Clara and student Courtney Woods send the world a video message from The Moon in 2049, giving them 45 minutes to choose between humankind and an innocent life. Back at Coal Hill School in the present day, Courtney is acting out following The Doctor’s rejection, and he agrees to make her the first woman on the moon to prove she’s ‘special’. The TARDIS lands on a Moon shuttle full of nuclear bombs in 2049. The Doctor, Clara and Courtney meet Captain Lundvik and two ‘third-rate astronauts’, sent on a mission to destroy The Moon as high tides engulf the earth.
On a Mexican moon base, they discover The Moon’s mass has increased drastically and that the colonists have been entombed in spiderwebs. The other astronauts are killed by spider-like aliens, and Courtney narrowly avoids death by spraying it with disinfectant. The Doctor discovers they are in fact germs and that The Moon is a 100-million-year-old egg ready to hatch. He leaves Clara, Courtney and Lundvik to decide its fate, at which time Clara asks the earth to vote with lights. Clara stops Lundvik activating the bomb. The egg hatches, and another drops, stabilising the earth. Angered, Clara leaves The Doctor.
Despite having a concept that sounds like a hastily improvised fairytale, the episode is far more solidly and straightforwardly written than many in this season. It’s paced well with the right balance of suspense and exposition, and the portrayals of the characters are convincing, no matter how incidental they seem. It’s just a shame that there wasn’t more a more plausible science-fiction idea to hang the strong script on, instead of the ‘makeitupasyougoalongeum’ that Terry Pratchett claims has taken over Doctor Who. It’s also disappointing that we have to end on yet another dialogue-heavy scene between The Doctor and Clara.
There’s an interesting spin on the idea of a story set in the near future, with Lundvik reminiscing about Tumblr and the advances of the Mexican space program. Writer Peter Harness also addresses Doctor Who‘s long-standing ‘elephant in the room’ when it comes to time travel, reminding viewers (and hopefully other writers on the series) that the future is also someone else’s past. But there’s a strong sense of déjà vu here, and not just because of the orange spacesuits. The storyline is alarmingly similar to Waters of Mars and The Doctor’s monologues about time are as portentous as ever.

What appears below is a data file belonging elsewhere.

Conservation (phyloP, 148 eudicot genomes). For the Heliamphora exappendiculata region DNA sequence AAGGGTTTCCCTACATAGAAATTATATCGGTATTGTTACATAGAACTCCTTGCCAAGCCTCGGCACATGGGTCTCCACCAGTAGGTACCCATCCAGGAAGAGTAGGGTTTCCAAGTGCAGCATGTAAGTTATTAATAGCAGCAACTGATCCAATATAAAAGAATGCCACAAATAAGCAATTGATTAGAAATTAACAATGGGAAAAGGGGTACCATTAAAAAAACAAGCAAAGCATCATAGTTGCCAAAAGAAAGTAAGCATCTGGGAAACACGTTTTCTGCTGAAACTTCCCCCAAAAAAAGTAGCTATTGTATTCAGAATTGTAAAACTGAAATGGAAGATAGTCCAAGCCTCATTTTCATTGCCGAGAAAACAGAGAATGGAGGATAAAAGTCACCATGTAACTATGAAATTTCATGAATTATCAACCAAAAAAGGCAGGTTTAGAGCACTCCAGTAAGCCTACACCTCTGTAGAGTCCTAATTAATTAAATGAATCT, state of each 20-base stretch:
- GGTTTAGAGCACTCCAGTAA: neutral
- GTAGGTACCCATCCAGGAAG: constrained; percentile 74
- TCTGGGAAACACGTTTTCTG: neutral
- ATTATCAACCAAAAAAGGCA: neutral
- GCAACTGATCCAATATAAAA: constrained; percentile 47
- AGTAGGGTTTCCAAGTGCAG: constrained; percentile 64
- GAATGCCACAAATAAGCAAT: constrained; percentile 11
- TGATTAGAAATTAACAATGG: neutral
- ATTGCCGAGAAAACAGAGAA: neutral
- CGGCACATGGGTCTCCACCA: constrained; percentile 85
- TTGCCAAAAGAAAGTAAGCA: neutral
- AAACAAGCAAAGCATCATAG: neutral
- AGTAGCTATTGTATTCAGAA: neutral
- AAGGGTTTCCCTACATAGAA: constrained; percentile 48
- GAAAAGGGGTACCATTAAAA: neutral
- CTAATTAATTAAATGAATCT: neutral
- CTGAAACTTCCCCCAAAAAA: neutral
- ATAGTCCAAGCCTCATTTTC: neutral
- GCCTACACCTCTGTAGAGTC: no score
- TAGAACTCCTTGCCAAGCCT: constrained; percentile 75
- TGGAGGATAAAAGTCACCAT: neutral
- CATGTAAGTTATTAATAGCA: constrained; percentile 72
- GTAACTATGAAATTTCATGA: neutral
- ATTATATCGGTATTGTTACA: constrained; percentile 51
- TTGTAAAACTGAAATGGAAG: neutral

‘Kill The Moon’ deserves credit for developing the relationships of the characters without sacrificing plot, as was the case with ‘The Caretaker’. Clara’s contempt for The Doctor’s condescension and recklessness builds over the episode as events unravel, and Courtney was a great vehicle for bringing those feelings to the fore. Courtney is so intelligently written and played so credibly that it’s a real shame she gets written out at the end of the episode with a garbled piece of exposition. At times, Courtney feels like a more compelling companion for The Doctor than Clara, which should be cause for concern.
Harness does a great job suggesting The Doctor’s manipulative, elitist tendencies without them contaminating his function as the hero. In fact, Harness gets the balance so perfectly that Clara’s walkout seems a disproportionate reaction, and (especially in light of their quick reconciliation) there for the sake of melodrama. Once again, Danny is an observer with a couple of token appearances by phone, which seem only to underline his irrelevance as a recurring character. The separation of Clara and The Doctor in the final third anticipates the way that the two will rarely feature together in the rest of the season.
There’s very little negative to say about the storytelling in ‘Kill The Moon’. The episode is coherent, well-structured and character is held in perfect balance with plot. It’s the most successful the season has been so far at combining a self-contained storyline with the season arc. It is, however, one of those Doctor Who episodes you shouldn’t look at too closely in terms of content. There’s a lot of fantasy disguised as hard science, and there’s nothing new to add to past explorations of ‘undecided’ events of the near future. Still, The Doctor’s character comes over strongly, and for the most part in relation to events instead of clunky dialogue about his morality. Courtney is an excellent addition to the cast, and her presence prevents the adversarial dynamic between The Doctor and Clara getting out of hand, at least until the final scene. Overall, not bad for unadulterated scientific nonsense.
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